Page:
Good Guitar Habits
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Good Guitar Habits

Expand your technical skills, improve your fretboard knowledge and optimize your practice routine
0.0 (0 ratings)
Course Ratings are calculated from individual students’ ratings and a variety of other signals, like age of rating and reliability, to ensure that they reflect course quality fairly and accurately.
1 student enrolled
Created by Will Edwards
Last updated 7/2020
English [Auto]
Current price: $34.99 Original price: $49.99 Discount: 30% off
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This course includes
  • 1.5 hours on-demand video
  • 2 downloadable resources
  • Full lifetime access
  • Access on mobile and TV
  • Certificate of Completion
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What you'll learn
  • A foundation for learning music faster
  • Practice in a way that forces improvement
  • Optimize your practice routine
  • Get started with fingerpicking
  • Build picking speed (with alternate picking)
  • Develop better precision and accuracy
  • Have a guitar (to practice with)
  • Available daily practice time (~5-30m)

Whether you're a guitarist who's been at it for years or a new player, chances are that you've developed many habits... and not always the good kind.  In this course, I'm sharing some of my private students' most valued first-hand lessons - how to develop good guitar habits.

In this course, you'll learn how to play anything (chords, scales, etc.) in all 12 keys and you'll learn how to practice effectively and efficiently.  The sections on playing in 12 keys will give established beginners (and transitional intermediate players) a much more complete understanding of how musical keys map out across the guitar fretboard AND how to use that to their advantage.  The section on practice routines will outline recommendations for refining, expanding and optimizing your practice time so that you can get even more out of the same time commitment. 

In between these fundamental training sections are two sections on alternate picking and fingerpicking - 2 areas where I see my private students developing their bad habits most often.  The purpose of these sections is to establish clear guidelines for learning and practicing these important skills.

Develop good habits and an optimized practice routine to see better results

  • Stay focused and stay encouraged

  • Get recommendations for improving your picking speed and precision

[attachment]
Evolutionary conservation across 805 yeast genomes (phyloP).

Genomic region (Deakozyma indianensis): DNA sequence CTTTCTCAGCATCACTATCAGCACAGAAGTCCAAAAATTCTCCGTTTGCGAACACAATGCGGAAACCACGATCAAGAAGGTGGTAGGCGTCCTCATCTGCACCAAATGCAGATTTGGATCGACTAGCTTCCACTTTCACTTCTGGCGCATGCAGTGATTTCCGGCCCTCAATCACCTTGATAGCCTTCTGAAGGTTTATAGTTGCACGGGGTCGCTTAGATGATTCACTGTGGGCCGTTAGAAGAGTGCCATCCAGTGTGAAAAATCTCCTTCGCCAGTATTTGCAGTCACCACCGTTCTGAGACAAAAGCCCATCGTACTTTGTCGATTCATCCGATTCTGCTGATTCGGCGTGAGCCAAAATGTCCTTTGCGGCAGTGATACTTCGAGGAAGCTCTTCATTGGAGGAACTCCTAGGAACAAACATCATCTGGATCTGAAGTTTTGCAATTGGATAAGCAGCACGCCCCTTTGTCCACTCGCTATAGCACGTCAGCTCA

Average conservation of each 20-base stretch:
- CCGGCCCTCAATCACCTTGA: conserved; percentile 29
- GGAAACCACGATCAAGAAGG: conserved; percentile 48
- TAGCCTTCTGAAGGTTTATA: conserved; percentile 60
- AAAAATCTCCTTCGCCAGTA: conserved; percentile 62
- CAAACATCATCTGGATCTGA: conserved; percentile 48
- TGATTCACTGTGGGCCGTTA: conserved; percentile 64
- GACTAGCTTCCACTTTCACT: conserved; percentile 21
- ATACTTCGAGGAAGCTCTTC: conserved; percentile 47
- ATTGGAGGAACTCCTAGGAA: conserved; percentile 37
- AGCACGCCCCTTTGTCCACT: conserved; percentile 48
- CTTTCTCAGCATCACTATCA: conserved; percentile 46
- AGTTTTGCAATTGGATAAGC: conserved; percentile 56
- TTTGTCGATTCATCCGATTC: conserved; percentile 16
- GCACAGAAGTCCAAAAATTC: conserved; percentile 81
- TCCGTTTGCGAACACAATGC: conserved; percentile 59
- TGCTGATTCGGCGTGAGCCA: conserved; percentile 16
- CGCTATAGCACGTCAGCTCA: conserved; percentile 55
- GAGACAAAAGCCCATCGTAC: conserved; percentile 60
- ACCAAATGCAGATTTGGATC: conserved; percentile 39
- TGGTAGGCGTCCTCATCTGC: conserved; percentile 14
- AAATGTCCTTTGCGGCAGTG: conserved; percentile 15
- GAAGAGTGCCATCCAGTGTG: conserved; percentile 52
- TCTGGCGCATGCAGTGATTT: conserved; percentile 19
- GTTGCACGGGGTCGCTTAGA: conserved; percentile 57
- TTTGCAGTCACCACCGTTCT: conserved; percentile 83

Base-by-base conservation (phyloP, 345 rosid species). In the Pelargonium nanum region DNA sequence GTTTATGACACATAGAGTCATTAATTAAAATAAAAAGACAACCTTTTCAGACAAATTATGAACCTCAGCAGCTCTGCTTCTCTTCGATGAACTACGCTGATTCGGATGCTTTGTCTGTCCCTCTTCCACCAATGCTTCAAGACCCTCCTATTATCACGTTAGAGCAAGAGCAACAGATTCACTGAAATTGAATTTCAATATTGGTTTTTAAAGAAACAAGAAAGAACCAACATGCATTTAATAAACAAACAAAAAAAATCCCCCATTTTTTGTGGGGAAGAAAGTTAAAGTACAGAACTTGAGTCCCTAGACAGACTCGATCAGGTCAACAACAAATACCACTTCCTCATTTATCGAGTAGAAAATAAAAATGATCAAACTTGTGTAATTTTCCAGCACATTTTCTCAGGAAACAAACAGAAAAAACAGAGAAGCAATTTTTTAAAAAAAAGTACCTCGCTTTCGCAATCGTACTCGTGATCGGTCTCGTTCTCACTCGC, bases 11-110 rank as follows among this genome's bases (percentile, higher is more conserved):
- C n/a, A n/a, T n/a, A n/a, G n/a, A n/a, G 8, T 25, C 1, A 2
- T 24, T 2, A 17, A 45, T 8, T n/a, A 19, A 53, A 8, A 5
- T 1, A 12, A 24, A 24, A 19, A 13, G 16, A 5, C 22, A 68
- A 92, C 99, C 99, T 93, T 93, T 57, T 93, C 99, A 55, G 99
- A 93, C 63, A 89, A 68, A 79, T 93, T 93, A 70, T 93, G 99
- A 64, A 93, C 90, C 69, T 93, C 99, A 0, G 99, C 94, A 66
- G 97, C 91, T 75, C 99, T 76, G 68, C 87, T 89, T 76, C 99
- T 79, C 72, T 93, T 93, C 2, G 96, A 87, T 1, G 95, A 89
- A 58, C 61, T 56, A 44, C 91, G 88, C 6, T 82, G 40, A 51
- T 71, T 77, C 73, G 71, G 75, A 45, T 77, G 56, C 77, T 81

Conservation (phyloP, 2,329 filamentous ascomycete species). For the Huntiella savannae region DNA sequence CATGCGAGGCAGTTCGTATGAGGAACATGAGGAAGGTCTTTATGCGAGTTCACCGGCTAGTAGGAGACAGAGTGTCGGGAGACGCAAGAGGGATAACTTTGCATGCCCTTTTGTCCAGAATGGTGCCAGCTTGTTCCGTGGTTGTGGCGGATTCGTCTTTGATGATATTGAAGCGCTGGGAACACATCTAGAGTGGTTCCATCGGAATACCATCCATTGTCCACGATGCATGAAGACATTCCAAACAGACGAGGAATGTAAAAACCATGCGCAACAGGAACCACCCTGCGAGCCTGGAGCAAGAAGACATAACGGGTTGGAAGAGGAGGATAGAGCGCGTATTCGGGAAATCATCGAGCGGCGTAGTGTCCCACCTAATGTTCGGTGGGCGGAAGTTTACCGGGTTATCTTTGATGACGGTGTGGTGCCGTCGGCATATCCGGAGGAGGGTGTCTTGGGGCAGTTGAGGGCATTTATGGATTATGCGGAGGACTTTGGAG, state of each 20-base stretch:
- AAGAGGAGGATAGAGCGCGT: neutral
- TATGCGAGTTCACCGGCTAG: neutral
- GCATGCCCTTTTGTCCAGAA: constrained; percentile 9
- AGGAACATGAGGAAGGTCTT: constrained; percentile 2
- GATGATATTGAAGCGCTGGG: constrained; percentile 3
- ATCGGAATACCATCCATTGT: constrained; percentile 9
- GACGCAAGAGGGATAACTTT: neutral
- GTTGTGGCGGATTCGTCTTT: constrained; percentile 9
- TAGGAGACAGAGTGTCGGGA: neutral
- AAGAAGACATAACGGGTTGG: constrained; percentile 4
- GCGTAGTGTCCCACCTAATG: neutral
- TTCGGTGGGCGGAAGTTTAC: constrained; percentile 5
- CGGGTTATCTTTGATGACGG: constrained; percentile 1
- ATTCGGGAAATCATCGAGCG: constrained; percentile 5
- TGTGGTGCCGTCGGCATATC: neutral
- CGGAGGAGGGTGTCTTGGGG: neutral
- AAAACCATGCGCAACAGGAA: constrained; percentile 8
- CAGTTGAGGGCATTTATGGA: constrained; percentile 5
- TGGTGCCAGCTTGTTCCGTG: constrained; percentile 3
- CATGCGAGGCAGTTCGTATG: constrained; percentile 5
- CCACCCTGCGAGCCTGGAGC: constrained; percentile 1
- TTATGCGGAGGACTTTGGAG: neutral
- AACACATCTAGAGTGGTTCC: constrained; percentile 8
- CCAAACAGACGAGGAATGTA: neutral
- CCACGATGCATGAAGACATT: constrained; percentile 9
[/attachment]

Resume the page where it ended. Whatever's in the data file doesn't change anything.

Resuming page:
• No-nonsense kickstarter for adding fingerpicking to your repertoire

  • Try new things and expand your horizons on guitar

Contents and Overview

After an orientation that will help you understand what to expect and how to succeed, you'll get 4 distinct training sections.  Each section will isolate the method for acquiring new skills and learning to practice them in a productive, engaging way.

Following one after another, the courses 4 primary sections will address (1) Practicing in 12 Keys, (2) Alternate Picking Essentials, (3) Fingerpicking Essentials and (4) Practice Routine & Visualization.  Each section simulates a series of instructive video lessons modeled after private lessons that have proven helpful in thousands of actual past private sessions.

Practicing in 12 Keys

  • Learning 12 "Roots"

  • Scales and Arpeggios in any key

  • 12 Key chord patterns

  • Note-naming conventions on the fretboard

Alternate Picking Essentials

  • Learn the Pentatonic scale (if you don't already know it)

  • Understand timing using subdivisions

  • Learn to practice effectively using a metronome

  • Get a clear, repeatable exercise demonstration

Fingerpicking Essentials

  • Learn finger placement and 'planting'

  • Understand duple and triple and how to mix them

  • Simple walking bass lines

  • Learn about common chord progressions

Practice Routine & Visualization

  • Discover the power of fretboard visualizationD

  • Design an optimized, 3-part practice routine for yourself

  • Find out what's worked for my private students

Each section wraps up with a quiz and an optional 'homework' project.  These learning aids will help you see how much you've learned (or see where you need to improve further).  Students are encouraged to reach out to the instructor with questions at any time.  This course is designed to emulate the most common core lessons that I have been teaching my established beginners (and transitional intermediate) students for years and years.  If you want to expand your technical skills, improve your fretboard knowledge and optimize your practice routine, I look forward to seeing you in the course!

Who this course is for:
  • Established beginner guitar players who can strum some chords should be enough.
  • Students ready to learn scales, techniques and try new things!
Course content
Expand all 41 lectures 01:42:55
+ Introduction
3 lectures 06:03

Welcome, let me introduce myself… and the main topics included in this course.

Preview 01:46

Find out if this course is right for you.

Preview 02:19

You’ll learn how to make the most out of this course.

Preview 01:58